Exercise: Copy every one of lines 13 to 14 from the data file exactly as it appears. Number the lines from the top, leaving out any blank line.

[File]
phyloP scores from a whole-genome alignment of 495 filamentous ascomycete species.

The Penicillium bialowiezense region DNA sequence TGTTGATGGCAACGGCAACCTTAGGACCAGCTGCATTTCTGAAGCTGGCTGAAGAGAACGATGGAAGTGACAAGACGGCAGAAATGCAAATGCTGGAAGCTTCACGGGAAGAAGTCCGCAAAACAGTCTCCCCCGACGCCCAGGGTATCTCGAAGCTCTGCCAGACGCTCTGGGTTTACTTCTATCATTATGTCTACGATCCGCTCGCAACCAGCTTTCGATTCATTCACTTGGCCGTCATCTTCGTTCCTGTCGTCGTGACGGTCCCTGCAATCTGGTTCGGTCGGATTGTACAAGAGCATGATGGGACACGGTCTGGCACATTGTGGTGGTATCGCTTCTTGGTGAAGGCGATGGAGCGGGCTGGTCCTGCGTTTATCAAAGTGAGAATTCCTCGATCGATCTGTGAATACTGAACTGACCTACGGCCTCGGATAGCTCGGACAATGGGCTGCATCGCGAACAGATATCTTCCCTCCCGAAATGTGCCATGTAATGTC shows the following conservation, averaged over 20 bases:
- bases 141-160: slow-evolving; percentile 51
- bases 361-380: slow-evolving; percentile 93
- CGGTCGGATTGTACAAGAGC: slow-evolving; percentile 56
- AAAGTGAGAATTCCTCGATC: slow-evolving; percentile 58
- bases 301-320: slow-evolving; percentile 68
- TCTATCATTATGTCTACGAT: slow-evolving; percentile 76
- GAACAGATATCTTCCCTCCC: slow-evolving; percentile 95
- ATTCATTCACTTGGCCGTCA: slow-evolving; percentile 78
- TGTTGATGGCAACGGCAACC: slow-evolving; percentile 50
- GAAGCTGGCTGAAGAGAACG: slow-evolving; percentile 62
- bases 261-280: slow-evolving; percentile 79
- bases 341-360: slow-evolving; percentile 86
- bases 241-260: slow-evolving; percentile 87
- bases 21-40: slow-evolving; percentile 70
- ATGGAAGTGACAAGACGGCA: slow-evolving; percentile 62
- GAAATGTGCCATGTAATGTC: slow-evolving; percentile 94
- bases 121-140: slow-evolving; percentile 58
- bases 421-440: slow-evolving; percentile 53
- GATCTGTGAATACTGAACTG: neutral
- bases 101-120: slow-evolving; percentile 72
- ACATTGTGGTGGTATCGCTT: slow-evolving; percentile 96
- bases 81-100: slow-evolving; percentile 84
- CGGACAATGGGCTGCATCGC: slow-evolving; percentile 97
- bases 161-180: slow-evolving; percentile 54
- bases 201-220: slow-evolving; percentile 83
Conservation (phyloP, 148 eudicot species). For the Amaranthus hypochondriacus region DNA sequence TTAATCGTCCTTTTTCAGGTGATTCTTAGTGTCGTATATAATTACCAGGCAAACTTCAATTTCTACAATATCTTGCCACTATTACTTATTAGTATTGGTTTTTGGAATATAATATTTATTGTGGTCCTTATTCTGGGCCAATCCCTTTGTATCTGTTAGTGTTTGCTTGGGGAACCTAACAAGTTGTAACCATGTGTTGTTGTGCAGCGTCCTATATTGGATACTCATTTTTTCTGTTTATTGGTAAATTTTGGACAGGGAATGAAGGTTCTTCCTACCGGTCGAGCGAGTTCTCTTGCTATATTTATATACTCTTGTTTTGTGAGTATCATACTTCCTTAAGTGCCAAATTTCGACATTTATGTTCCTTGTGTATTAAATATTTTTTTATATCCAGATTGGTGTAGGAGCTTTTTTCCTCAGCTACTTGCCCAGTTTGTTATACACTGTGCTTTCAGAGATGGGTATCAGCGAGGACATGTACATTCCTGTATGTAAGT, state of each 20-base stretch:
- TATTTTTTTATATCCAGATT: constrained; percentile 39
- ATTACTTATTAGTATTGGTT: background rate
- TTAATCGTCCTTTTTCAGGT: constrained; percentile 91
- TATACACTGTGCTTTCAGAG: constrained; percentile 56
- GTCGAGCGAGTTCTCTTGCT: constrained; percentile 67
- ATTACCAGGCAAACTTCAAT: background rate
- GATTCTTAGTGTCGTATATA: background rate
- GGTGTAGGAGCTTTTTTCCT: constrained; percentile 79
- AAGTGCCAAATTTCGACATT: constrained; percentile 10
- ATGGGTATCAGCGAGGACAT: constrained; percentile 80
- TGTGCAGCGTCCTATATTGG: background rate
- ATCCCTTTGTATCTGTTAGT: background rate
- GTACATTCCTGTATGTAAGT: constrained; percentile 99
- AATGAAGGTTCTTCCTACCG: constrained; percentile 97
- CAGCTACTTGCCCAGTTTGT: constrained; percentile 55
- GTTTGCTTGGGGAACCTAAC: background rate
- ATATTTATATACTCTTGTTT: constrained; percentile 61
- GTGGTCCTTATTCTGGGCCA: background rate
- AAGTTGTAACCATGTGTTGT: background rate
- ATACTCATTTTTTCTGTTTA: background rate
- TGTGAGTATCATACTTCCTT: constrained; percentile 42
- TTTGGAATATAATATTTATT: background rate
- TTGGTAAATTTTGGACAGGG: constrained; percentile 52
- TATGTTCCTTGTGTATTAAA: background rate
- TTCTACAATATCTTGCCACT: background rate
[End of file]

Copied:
- bases 261-280: slow-evolving; percentile 79
- bases 341-360: slow-evolving; percentile 86